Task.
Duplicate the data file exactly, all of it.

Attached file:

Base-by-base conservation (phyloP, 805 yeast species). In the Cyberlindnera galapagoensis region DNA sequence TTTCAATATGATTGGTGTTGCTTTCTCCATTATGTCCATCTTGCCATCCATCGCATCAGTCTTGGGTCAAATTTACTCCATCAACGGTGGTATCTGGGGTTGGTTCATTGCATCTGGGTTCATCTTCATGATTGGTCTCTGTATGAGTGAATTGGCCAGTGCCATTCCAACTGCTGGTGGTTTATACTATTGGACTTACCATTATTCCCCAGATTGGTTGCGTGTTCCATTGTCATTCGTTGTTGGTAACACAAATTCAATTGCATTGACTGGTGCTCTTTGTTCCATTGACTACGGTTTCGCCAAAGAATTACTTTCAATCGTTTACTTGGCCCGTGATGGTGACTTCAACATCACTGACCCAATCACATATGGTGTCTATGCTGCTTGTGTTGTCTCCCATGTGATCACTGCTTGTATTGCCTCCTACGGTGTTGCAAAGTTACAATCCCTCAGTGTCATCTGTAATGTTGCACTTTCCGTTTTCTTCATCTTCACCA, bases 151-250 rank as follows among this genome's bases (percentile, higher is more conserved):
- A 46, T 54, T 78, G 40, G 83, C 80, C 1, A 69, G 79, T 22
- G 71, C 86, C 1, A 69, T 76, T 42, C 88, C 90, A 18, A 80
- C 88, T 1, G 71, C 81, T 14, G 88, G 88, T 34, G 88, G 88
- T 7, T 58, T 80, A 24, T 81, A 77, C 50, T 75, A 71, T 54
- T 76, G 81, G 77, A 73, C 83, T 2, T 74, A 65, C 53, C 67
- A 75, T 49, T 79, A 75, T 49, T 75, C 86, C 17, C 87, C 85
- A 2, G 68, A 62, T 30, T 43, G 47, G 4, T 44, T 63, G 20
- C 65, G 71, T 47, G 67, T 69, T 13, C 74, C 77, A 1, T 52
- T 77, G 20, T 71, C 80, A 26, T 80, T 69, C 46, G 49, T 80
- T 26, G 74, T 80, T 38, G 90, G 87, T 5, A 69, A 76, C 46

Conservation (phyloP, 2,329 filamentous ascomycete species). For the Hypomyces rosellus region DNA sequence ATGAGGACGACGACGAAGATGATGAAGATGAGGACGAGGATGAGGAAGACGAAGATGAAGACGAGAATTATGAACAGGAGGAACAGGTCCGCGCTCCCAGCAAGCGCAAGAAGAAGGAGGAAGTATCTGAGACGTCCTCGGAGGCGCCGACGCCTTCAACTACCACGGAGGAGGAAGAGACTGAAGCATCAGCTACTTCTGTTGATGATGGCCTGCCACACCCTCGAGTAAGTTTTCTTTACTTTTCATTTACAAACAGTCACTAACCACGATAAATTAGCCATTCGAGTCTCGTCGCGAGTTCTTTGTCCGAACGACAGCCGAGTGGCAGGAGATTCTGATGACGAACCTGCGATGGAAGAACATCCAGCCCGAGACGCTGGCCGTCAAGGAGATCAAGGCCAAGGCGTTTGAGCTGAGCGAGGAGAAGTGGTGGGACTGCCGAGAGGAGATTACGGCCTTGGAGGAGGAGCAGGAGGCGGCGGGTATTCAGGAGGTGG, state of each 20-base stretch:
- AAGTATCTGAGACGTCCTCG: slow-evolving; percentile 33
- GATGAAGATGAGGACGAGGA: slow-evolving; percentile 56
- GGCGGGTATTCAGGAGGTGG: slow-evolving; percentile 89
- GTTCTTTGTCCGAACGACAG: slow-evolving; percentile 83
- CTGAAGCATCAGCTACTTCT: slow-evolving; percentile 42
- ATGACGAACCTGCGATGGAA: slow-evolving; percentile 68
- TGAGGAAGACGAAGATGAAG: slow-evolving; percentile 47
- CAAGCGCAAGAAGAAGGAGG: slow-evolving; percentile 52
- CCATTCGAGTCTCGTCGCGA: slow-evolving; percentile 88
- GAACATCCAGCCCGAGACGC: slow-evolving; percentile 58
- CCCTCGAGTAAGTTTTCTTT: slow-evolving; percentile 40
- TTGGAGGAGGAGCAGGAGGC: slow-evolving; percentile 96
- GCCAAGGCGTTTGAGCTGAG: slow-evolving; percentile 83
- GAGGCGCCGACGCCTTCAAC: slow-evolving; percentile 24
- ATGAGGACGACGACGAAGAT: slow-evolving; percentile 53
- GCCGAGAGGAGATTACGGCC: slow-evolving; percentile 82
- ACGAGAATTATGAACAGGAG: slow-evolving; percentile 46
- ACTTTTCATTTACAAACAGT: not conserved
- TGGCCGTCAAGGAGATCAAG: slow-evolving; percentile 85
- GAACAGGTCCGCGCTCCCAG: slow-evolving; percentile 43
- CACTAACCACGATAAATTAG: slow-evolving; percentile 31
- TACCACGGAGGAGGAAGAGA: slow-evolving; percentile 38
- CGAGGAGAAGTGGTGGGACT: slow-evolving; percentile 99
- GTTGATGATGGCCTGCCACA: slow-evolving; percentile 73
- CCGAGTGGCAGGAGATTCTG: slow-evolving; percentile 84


Base-by-base conservation (phyloP, 805 yeast species). In the Cyberlindnera galapagoensis region DNA sequence TTTCAATATGATTGGTGTTGCTTTCTCCATTATGTCCATCTTGCCATCCATCGCATCAGTCTTGGGTCAAATTTACTCCATCAACGGTGGTATCTGGGGTTGGTTCATTGCATCTGGGTTCATCTTCATGATTGGTCTCTGTATGAGTGAATTGGCCAGTGCCATTCCAACTGCTGGTGGTTTATACTATTGGACTTACCATTATTCCCCAGATTGGTTGCGTGTTCCATTGTCATTCGTTGTTGGTAACACAAATTCAATTGCATTGACTGGTGCTCTTTGTTCCATTGACTACGGTTTCGCCAAAGAATTACTTTCAATCGTTTACTTGGCCCGTGATGGTGACTTCAACATCACTGACCCAATCACATATGGTGTCTATGCTGCTTGTGTTGTCTCCCATGTGATCACTGCTTGTATTGCCTCCTACGGTGTTGCAAAGTTACAATCCCTCAGTGTCATCTGTAATGTTGCACTTTCCGTTTTCTTCATCTTCACCA, bases 151-250 rank as follows among this genome's bases (percentile, higher is more conserved):
- A 46, T 54, T 78, G 40, G 83, C 80, C 1, A 69, G 79, T 22
- G 71, C 86, C 1, A 69, T 76, T 42, C 88, C 90, A 18, A 80
- C 88, T 1, G 71, C 81, T 14, G 88, G 88, T 34, G 88, G 88
- T 7, T 58, T 80, A 24, T 81, A 77, C 50, T 75, A 71, T 54
- T 76, G 81, G 77, A 73, C 83, T 2, T 74, A 65, C 53, C 67
- A 75, T 49, T 79, A 75, T 49, T 75, C 86, C 17, C 87, C 85
- A 2, G 68, A 62, T 30, T 43, G 47, G 4, T 44, T 63, G 20
- C 65, G 71, T 47, G 67, T 69, T 13, C 74, C 77, A 1, T 52
- T 77, G 20, T 71, C 80, A 26, T 80, T 69, C 46, G 49, T 80
- T 26, G 74, T 80, T 38, G 90, G 87, T 5, A 69, A 76, C 46

Conservation (phyloP, 2,329 filamentous ascomycete species). For the Hypomyces rosellus region DNA sequence ATGAGGACGACGACGAAGATGATGAAGATGAGGACGAGGATGAGGAAGACGAAGATGAAGACGAGAATTATGAACAGGAGGAACAGGTCCGCGCTCCCAGCAAGCGCAAGAAGAAGGAGGAAGTATCTGAGACGTCCTCGGAGGCGCCGACGCCTTCAACTACCACGGAGGAGGAAGAGACTGAAGCATCAGCTACTTCTGTTGATGATGGCCTGCCACACCCTCGAGTAAGTTTTCTTTACTTTTCATTTACAAACAGTCACTAACCACGATAAATTAGCCATTCGAGTCTCGTCGCGAGTTCTTTGTCCGAACGACAGCCGAGTGGCAGGAGATTCTGATGACGAACCTGCGATGGAAGAACATCCAGCCCGAGACGCTGGCCGTCAAGGAGATCAAGGCCAAGGCGTTTGAGCTGAGCGAGGAGAAGTGGTGGGACTGCCGAGAGGAGATTACGGCCTTGGAGGAGGAGCAGGAGGCGGCGGGTATTCAGGAGGTGG, state of each 20-base stretch:
- AAGTATCTGAGACGTCCTCG: slow-evolving; percentile 33
- GATGAAGATGAGGACGAGGA: slow-evolving; percentile 56
- GGCGGGTATTCAGGAGGTGG: slow-evolving; percentile 89
- GTTCTTTGTCCGAACGACAG: slow-evolving; percentile 83
- CTGAAGCATCAGCTACTTCT: slow-evolving; percentile 42
- ATGACGAACCTGCGATGGAA: slow-evolving; percentile 68
- TGAGGAAGACGAAGATGAAG: slow-evolving; percentile 47
- CAAGCGCAAGAAGAAGGAGG: slow-evolving; percentile 52
- CCATTCGAGTCTCGTCGCGA: slow-evolving; percentile 88
- GAACATCCAGCCCGAGACGC: slow-evolving; percentile 58
- CCCTCGAGTAAGTTTTCTTT: slow-evolving; percentile 40
- TTGGAGGAGGAGCAGGAGGC: slow-evolving; percentile 96
- GCCAAGGCGTTTGAGCTGAG: slow-evolving; percentile 83
- GAGGCGCCGACGCCTTCAAC: slow-evolving; percentile 24
- ATGAGGACGACGACGAAGAT: slow-evolving; percentile 53
- GCCGAGAGGAGATTACGGCC: slow-evolving; percentile 82
- ACGAGAATTATGAACAGGAG: slow-evolving; percentile 46
- ACTTTTCATTTACAAACAGT: not conserved
- TGGCCGTCAAGGAGATCAAG: slow-evolving; percentile 85
- GAACAGGTCCGCGCTCCCAG: slow-evolving; percentile 43
- CACTAACCACGATAAATTAG: slow-evolving; percentile 31
- TACCACGGAGGAGGAAGAGA: slow-evolving; percentile 38
- CGAGGAGAAGTGGTGGGACT: slow-evolving; percentile 99
- GTTGATGATGGCCTGCCACA: slow-evolving; percentile 73
- CCGAGTGGCAGGAGATTCTG: slow-evolving; percentile 84